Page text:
➕➕➕➕FIRST ATTEMPT AT NO TV OR YOUTUBE (5/2017) (I failed)➕➕➕➕➕
My first attempt at no screens was a failure. I caved by 2:00pm, overwhelmed and feeling defeated. The second time I ripped off the band aid if you will. There’s no turning back that way! Presently we are not a 100% screen free family. There are days we don’t watch anything and there are days where I put on a show while I sit down and have a quick coffee break. That tends to happen more when my husband is gone a lot and I’m desperate for a break. We also have Friday family movie night. We have made it a family tradition, we order pizza, get some a candy and snuggle up for some family time.
I mentioned in my post “Pressure Cooker” how minimalism started to spill over into all aspects of my life. Technology is one of them! So if you are interested in doing a technology cleanse here are some quick tips!
- Just rip off the band aid! There’s no easing into it.
- Cancel cable. The commercials on all the kids channels are so annoying and just make kids want, want, want! Plus you save money!
- If you really want TV , try Netflix or an amazon fire stick. Amazon is great because you can also use Audible which is awesome for audio books plus you still so many things to watch and all you need is internet. Perk, no commercials!
- Delete YouTube and kids games on your phone. It’s so tempting to just pull it out when the kids are losing it in the restaurant, grocery store, doctors appointments, the car or wherever (trust me, they eventually find other things to do).
- I’d recommend at least two weeks of no screens! No TV, no phone, no video games, no computer! Give them time to adjust, and yourself!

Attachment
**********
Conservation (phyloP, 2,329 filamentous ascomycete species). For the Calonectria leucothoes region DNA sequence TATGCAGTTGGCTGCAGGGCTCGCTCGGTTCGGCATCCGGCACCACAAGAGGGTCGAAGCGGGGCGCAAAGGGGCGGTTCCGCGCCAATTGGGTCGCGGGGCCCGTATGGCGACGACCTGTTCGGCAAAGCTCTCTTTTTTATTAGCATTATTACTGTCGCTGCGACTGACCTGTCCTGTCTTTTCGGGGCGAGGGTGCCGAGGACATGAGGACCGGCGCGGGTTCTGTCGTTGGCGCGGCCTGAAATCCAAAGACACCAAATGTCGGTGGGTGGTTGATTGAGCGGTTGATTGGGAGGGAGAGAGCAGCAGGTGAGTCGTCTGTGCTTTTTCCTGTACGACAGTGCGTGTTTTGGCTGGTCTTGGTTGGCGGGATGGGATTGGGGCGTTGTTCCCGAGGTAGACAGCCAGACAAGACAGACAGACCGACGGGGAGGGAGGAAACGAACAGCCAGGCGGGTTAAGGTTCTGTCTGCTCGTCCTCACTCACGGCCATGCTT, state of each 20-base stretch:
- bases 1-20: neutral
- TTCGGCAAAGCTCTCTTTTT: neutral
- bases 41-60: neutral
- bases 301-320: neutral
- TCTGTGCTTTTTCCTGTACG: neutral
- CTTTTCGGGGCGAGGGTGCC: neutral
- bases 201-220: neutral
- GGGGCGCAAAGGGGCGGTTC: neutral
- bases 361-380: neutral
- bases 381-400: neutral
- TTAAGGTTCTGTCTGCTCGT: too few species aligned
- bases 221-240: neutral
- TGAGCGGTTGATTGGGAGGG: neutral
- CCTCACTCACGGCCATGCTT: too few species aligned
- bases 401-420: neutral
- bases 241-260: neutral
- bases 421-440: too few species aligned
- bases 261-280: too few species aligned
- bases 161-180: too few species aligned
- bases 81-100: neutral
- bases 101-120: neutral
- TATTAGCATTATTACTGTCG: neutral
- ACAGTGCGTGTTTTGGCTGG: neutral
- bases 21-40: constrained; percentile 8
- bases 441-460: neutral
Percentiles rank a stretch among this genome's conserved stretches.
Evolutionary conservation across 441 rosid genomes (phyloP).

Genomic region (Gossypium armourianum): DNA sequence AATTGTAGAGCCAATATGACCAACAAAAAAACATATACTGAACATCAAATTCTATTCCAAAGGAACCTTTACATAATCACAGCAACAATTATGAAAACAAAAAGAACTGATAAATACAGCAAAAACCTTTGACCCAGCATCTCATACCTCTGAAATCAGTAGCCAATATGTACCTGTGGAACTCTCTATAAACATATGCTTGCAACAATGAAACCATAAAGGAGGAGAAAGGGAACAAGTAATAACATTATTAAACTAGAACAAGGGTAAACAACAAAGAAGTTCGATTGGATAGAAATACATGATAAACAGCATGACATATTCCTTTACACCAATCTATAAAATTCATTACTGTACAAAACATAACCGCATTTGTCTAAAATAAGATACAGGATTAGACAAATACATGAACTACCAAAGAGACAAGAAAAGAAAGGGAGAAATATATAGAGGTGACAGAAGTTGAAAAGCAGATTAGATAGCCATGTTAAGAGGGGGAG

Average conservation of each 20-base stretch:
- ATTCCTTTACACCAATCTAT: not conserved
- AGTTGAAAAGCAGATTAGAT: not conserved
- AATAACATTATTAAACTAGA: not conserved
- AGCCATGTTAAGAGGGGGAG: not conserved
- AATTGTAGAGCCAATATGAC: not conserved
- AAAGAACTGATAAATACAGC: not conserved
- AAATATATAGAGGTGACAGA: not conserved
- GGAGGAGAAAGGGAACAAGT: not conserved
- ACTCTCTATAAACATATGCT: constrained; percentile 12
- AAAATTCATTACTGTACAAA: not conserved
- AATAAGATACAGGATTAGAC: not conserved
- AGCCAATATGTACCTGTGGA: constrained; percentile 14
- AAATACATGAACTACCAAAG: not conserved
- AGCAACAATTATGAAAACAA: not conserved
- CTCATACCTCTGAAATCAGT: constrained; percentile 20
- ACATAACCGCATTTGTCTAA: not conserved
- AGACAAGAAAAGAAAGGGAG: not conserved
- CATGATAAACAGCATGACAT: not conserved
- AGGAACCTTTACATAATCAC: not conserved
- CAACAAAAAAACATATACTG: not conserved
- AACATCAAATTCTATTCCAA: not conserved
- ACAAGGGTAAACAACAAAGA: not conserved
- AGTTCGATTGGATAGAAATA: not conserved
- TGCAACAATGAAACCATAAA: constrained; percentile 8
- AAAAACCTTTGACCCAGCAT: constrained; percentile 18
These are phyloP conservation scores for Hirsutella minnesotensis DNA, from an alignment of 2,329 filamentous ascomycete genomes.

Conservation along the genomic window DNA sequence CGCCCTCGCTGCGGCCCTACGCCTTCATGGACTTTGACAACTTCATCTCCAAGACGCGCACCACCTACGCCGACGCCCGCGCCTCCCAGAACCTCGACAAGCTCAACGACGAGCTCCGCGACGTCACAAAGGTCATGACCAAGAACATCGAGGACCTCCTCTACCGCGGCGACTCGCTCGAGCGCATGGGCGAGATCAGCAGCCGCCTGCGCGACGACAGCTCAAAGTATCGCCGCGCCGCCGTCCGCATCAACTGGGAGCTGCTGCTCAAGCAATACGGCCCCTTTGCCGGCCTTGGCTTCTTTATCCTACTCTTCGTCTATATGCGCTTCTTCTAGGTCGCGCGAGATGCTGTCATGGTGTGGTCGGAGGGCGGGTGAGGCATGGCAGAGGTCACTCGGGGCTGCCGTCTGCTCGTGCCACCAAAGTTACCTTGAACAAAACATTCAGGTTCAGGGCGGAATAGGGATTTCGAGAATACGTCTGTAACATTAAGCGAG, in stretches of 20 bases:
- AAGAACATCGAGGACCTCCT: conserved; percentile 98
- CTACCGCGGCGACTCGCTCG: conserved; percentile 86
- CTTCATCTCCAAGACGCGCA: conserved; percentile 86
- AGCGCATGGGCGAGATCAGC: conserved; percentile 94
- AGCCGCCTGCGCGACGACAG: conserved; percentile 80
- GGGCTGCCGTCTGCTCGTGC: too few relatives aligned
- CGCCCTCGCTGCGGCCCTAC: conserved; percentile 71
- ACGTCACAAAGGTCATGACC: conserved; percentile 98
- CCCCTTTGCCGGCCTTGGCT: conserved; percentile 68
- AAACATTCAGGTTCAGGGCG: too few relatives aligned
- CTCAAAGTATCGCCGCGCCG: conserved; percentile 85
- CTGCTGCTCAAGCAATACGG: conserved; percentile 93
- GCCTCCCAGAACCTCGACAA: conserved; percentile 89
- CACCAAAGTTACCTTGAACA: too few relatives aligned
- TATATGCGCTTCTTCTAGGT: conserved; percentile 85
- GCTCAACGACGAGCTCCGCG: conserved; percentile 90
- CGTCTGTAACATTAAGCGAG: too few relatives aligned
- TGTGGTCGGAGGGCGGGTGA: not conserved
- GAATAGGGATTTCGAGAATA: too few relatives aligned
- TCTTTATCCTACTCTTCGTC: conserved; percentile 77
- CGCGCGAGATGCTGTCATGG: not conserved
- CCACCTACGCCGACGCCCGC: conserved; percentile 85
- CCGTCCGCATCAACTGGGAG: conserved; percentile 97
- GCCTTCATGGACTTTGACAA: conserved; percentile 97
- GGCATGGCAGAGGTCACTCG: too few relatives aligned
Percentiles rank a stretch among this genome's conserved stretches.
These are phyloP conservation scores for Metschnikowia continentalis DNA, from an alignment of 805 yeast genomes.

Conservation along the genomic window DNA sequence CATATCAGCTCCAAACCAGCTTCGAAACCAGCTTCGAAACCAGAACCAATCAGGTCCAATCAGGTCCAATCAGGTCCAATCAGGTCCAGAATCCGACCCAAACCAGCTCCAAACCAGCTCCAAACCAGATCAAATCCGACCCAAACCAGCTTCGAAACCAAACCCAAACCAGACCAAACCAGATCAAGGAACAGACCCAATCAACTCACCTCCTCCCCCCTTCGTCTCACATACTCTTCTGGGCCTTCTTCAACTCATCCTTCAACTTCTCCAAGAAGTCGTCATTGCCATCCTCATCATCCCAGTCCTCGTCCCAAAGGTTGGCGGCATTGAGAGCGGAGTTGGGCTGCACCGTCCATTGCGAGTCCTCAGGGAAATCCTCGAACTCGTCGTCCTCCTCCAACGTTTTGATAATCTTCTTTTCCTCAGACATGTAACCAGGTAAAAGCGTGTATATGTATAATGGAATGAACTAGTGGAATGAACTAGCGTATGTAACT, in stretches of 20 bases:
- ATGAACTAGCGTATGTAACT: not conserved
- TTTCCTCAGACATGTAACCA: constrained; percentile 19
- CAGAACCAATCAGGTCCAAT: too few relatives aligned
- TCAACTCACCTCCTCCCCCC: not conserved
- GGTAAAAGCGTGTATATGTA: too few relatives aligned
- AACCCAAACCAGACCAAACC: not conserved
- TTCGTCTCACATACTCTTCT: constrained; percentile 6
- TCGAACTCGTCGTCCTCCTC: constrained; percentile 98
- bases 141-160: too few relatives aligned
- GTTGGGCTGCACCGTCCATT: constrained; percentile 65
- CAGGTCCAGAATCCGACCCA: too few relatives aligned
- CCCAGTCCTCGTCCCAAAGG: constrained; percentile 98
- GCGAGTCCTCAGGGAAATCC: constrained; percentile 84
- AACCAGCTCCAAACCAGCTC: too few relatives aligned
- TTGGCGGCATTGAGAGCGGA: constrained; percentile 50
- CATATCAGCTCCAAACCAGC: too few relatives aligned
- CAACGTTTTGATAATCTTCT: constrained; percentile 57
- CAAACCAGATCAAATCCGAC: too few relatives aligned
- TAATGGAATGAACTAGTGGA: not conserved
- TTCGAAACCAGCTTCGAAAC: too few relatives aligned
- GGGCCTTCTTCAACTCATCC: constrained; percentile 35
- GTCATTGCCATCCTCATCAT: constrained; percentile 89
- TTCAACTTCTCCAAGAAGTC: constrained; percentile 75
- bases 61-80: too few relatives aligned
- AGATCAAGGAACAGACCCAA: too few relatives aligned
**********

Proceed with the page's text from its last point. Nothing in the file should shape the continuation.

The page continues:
- Be patient! It’s hard at first, it feels overwhelming especially if you rely on it like I did.
- After two weeks, try adding a family movie night! It’s fun and everyone looks forward to it. I find with meal planning, knowing I don’t cook on Fridays is so nice.
- You have to find balance, and this is really different for every house hold.
* I wanted to reiterate that this cleanse is for the kids but is really great for the whole family to step back, look up from the phone and turn off the TV. Nothing beats connecting with your kids or your partner or having conversations with people who are actually looking at you and actively listening. There is plenty of research showing the affects that technology has on our children’s young minds. I will post a few links at the bottom if you are curious. Part of the Waldorf education is zero technology in the lower grades. There is not even one computer at the school. Some might gasp at this idea. However, I applaud it. I hope everyone has a great week!!! 🌸